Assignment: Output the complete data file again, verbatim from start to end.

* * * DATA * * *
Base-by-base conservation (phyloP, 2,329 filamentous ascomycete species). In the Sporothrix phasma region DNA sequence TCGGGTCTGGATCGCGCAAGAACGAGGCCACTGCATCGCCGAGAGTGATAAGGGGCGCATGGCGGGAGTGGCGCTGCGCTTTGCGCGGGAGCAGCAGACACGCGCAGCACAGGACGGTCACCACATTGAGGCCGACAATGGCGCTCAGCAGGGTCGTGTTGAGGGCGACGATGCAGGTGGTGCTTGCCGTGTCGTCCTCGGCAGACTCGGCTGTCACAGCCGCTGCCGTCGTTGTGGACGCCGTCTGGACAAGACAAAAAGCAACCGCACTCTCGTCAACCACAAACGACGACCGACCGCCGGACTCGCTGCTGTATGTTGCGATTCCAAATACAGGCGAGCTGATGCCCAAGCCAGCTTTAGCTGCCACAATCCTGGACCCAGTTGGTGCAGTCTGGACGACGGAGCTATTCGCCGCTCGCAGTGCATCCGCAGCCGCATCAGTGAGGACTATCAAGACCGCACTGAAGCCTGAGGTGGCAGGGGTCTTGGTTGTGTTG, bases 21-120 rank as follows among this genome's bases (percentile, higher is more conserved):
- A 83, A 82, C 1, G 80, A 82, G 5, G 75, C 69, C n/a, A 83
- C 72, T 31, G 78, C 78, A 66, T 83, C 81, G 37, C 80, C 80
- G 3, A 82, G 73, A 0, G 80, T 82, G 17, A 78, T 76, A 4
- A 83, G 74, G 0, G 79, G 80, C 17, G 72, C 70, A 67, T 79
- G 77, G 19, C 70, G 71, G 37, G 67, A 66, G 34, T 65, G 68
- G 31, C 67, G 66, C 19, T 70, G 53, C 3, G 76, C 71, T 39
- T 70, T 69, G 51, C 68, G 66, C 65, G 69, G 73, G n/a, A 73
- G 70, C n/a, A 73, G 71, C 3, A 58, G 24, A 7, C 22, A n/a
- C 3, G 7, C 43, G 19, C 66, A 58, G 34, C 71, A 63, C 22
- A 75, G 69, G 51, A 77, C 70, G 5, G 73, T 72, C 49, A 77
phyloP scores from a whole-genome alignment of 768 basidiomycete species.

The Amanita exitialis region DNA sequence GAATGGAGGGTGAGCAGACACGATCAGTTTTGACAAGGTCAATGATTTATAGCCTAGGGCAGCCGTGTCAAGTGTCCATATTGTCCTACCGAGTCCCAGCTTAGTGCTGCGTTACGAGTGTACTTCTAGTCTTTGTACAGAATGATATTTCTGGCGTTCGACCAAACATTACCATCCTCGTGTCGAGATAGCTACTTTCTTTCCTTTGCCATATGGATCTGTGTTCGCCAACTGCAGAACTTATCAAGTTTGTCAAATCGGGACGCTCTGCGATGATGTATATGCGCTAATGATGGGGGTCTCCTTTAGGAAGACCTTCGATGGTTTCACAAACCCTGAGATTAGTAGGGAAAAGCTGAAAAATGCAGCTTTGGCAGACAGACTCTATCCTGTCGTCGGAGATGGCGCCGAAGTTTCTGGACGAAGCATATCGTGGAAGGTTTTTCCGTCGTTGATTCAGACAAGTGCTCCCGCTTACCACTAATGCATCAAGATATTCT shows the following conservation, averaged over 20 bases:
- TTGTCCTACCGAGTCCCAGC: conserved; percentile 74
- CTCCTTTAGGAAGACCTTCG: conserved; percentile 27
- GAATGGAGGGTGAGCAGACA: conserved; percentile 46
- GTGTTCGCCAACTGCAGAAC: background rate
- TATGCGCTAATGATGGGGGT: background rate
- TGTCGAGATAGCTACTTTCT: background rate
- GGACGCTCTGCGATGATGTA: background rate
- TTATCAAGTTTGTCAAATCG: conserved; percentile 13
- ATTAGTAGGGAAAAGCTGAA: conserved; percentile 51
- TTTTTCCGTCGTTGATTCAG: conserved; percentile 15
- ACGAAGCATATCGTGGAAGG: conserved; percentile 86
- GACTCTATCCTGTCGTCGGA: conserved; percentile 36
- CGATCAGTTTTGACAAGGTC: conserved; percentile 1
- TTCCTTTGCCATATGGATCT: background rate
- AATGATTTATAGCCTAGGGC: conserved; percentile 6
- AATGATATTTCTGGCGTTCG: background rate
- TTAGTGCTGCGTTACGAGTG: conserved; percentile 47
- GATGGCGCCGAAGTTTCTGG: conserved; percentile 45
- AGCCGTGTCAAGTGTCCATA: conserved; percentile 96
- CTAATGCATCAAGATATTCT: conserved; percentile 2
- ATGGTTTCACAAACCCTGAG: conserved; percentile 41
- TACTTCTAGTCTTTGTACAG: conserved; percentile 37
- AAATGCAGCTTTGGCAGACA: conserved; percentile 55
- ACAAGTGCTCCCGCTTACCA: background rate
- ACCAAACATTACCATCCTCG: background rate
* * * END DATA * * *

Base-by-base conservation (phyloP, 2,329 filamentous ascomycete species). In the Sporothrix phasma region DNA sequence TCGGGTCTGGATCGCGCAAGAACGAGGCCACTGCATCGCCGAGAGTGATAAGGGGCGCATGGCGGGAGTGGCGCTGCGCTTTGCGCGGGAGCAGCAGACACGCGCAGCACAGGACGGTCACCACATTGAGGCCGACAATGGCGCTCAGCAGGGTCGTGTTGAGGGCGACGATGCAGGTGGTGCTTGCCGTGTCGTCCTCGGCAGACTCGGCTGTCACAGCCGCTGCCGTCGTTGTGGACGCCGTCTGGACAAGACAAAAAGCAACCGCACTCTCGTCAACCACAAACGACGACCGACCGCCGGACTCGCTGCTGTATGTTGCGATTCCAAATACAGGCGAGCTGATGCCCAAGCCAGCTTTAGCTGCCACAATCCTGGACCCAGTTGGTGCAGTCTGGACGACGGAGCTATTCGCCGCTCGCAGTGCATCCGCAGCCGCATCAGTGAGGACTATCAAGACCGCACTGAAGCCTGAGGTGGCAGGGGTCTTGGTTGTGTTG, bases 21-120 rank as follows among this genome's bases (percentile, higher is more conserved):
- A 83, A 82, C 1, G 80, A 82, G 5, G 75, C 69, C n/a, A 83
- C 72, T 31, G 78, C 78, A 66, T 83, C 81, G 37, C 80, C 80
- G 3, A 82, G 73, A 0, G 80, T 82, G 17, A 78, T 76, A 4
- A 83, G 74, G 0, G 79, G 80, C 17, G 72, C 70, A 67, T 79
- G 77, G 19, C 70, G 71, G 37, G 67, A 66, G 34, T 65, G 68
- G 31, C 67, G 66, C 19, T 70, G 53, C 3, G 76, C 71, T 39
- T 70, T 69, G 51, C 68, G 66, C 65, G 69, G 73, G n/a, A 73
- G 70, C n/a, A 73, G 71, C 3, A 58, G 24, A 7, C 22, A n/a
- C 3, G 7, C 43, G 19, C 66, A 58, G 34, C 71, A 63, C 22
- A 75, G 69, G 51, A 77, C 70, G 5, G 73, T 72, C 49, A 77
phyloP scores from a whole-genome alignment of 768 basidiomycete species.

The Amanita exitialis region DNA sequence GAATGGAGGGTGAGCAGACACGATCAGTTTTGACAAGGTCAATGATTTATAGCCTAGGGCAGCCGTGTCAAGTGTCCATATTGTCCTACCGAGTCCCAGCTTAGTGCTGCGTTACGAGTGTACTTCTAGTCTTTGTACAGAATGATATTTCTGGCGTTCGACCAAACATTACCATCCTCGTGTCGAGATAGCTACTTTCTTTCCTTTGCCATATGGATCTGTGTTCGCCAACTGCAGAACTTATCAAGTTTGTCAAATCGGGACGCTCTGCGATGATGTATATGCGCTAATGATGGGGGTCTCCTTTAGGAAGACCTTCGATGGTTTCACAAACCCTGAGATTAGTAGGGAAAAGCTGAAAAATGCAGCTTTGGCAGACAGACTCTATCCTGTCGTCGGAGATGGCGCCGAAGTTTCTGGACGAAGCATATCGTGGAAGGTTTTTCCGTCGTTGATTCAGACAAGTGCTCCCGCTTACCACTAATGCATCAAGATATTCT shows the following conservation, averaged over 20 bases:
- TTGTCCTACCGAGTCCCAGC: conserved; percentile 74
- CTCCTTTAGGAAGACCTTCG: conserved; percentile 27
- GAATGGAGGGTGAGCAGACA: conserved; percentile 46
- GTGTTCGCCAACTGCAGAAC: background rate
- TATGCGCTAATGATGGGGGT: background rate
- TGTCGAGATAGCTACTTTCT: background rate
- GGACGCTCTGCGATGATGTA: background rate
- TTATCAAGTTTGTCAAATCG: conserved; percentile 13
- ATTAGTAGGGAAAAGCTGAA: conserved; percentile 51
- TTTTTCCGTCGTTGATTCAG: conserved; percentile 15
- ACGAAGCATATCGTGGAAGG: conserved; percentile 86
- GACTCTATCCTGTCGTCGGA: conserved; percentile 36
- CGATCAGTTTTGACAAGGTC: conserved; percentile 1
- TTCCTTTGCCATATGGATCT: background rate
- AATGATTTATAGCCTAGGGC: conserved; percentile 6
- AATGATATTTCTGGCGTTCG: background rate
- TTAGTGCTGCGTTACGAGTG: conserved; percentile 47
- GATGGCGCCGAAGTTTCTGG: conserved; percentile 45
- AGCCGTGTCAAGTGTCCATA: conserved; percentile 96
- CTAATGCATCAAGATATTCT: conserved; percentile 2
- ATGGTTTCACAAACCCTGAG: conserved; percentile 41
- TACTTCTAGTCTTTGTACAG: conserved; percentile 37
- AAATGCAGCTTTGGCAGACA: conserved; percentile 55
- ACAAGTGCTCCCGCTTACCA: background rate
- ACCAAACATTACCATCCTCG: background rate